For the first time in ages, it pays — even after inflation — to hold cash. But high yields could disguise a pitfall for investors, warned an investment strategist at the Wells Fargo Investment Institute.
In May 2023, the yield on the 30-day U.S. Treasury bill topped 5%, and remains so. It stood at 5.384% late Tuesday morning. Certificates of deposit and high-yield savings accounts paying north of 4% can be found. Meanwhile, inflation as measured by the consumer-price index has fallen from a mid-2022 peak of 9.1% year over year to 3.2% as of July.
Cash Yields in Positive Territory
As the chart below from WFII shows, cash yields moved into positive territory on a real, inflation-adjusted basis after a few years of negative real yields.
To Hold or Not to Hold Cash?
The shift to a positive, real cash yield environment has investors wondering if it’s time to increase cash holdings or hold on to cash as they await better opportunities to enter the market, said Veronica Willis, a WFII global investment strategist, in a Monday note.
Related: Investors parked heavy in cash may be making a ‘mistake’, Nuveen says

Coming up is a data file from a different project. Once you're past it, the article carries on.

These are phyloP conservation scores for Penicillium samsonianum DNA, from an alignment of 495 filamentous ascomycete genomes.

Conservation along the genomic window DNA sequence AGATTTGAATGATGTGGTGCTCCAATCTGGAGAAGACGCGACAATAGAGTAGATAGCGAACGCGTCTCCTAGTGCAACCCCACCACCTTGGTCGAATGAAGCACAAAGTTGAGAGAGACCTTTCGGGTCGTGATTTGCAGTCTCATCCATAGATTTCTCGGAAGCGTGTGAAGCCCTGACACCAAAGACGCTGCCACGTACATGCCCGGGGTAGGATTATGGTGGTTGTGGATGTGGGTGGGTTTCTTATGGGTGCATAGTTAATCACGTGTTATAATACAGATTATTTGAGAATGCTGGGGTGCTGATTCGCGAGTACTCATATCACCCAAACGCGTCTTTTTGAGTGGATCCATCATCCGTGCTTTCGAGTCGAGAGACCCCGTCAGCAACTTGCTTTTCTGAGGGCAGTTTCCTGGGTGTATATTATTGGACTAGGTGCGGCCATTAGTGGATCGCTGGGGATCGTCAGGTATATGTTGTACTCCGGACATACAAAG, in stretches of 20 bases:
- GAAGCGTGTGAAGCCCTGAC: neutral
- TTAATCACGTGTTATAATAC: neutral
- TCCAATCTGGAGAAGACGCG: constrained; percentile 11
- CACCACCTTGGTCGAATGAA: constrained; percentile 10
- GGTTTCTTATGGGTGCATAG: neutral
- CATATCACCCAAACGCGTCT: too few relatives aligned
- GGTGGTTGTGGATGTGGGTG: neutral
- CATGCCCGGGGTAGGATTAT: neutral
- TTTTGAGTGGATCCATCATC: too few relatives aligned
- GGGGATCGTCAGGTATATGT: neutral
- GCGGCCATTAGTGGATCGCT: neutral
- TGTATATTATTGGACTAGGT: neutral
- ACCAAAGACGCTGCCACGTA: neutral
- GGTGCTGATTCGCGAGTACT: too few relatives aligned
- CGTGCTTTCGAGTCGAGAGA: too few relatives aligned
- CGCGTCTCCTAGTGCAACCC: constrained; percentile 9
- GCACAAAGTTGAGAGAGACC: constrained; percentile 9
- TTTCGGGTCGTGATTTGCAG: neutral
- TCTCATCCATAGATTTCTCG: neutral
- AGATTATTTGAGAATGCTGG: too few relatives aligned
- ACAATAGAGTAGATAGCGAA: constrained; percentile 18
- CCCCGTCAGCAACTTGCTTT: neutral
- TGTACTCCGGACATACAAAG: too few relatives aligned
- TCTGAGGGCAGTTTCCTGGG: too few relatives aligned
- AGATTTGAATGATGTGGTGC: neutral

Unintended Consequences of Holding Cash
But parking too much of a portfolio in cash can have unintended consequences, Willis wrote. The problem, the strategist said, is that even if cash yields remain elevated in the short term, history shows cash is likely to underperform other growth assets over the long term, acting as a drag on long-term performance.
Analysis: Longer-Dated Bonds May Outperform
Investors and strategists have recently discussed the potential for longer-dated bonds to outperform as the Federal Reserve approaches the end of its rate-hiking cycle. The 10-year Treasury yield reached a high not seen since 2007 earlier this month, but has since retreated. It is currently hovering around 4.13%, down about 7 basis points from its peak. It’s important to note that yields and debt prices move in opposite directions.
Stock Market Update
In Tuesday’s trading session, stocks were higher overall, but there has been a pullback in the rally that began in 2023 since August. The S&P 500 rose by 1.2%, while the Dow Jones Industrial Average gained approximately 200 points, or 0.6%.
Potential for Growth in Conservative Allocation
According to historical data, even a conservative allocation strategy such as “moderate income” has shown greater returns than cash over extended periods of time. This insight comes from Willis, who highlights the importance of a diversified allocation tailored to an investor’s goals and risk tolerance. Such a strategy can effectively capture the upside return potential of growth assets while mitigating volatility compared to a concentrated position.
Outlook for Strategic Asset Classes
While the current cash yield environment is not expected to return to the ultra-low levels seen in the past decade, experts anticipate that every strategic asset class will outperform cash over the long term based on their capital market assumptions.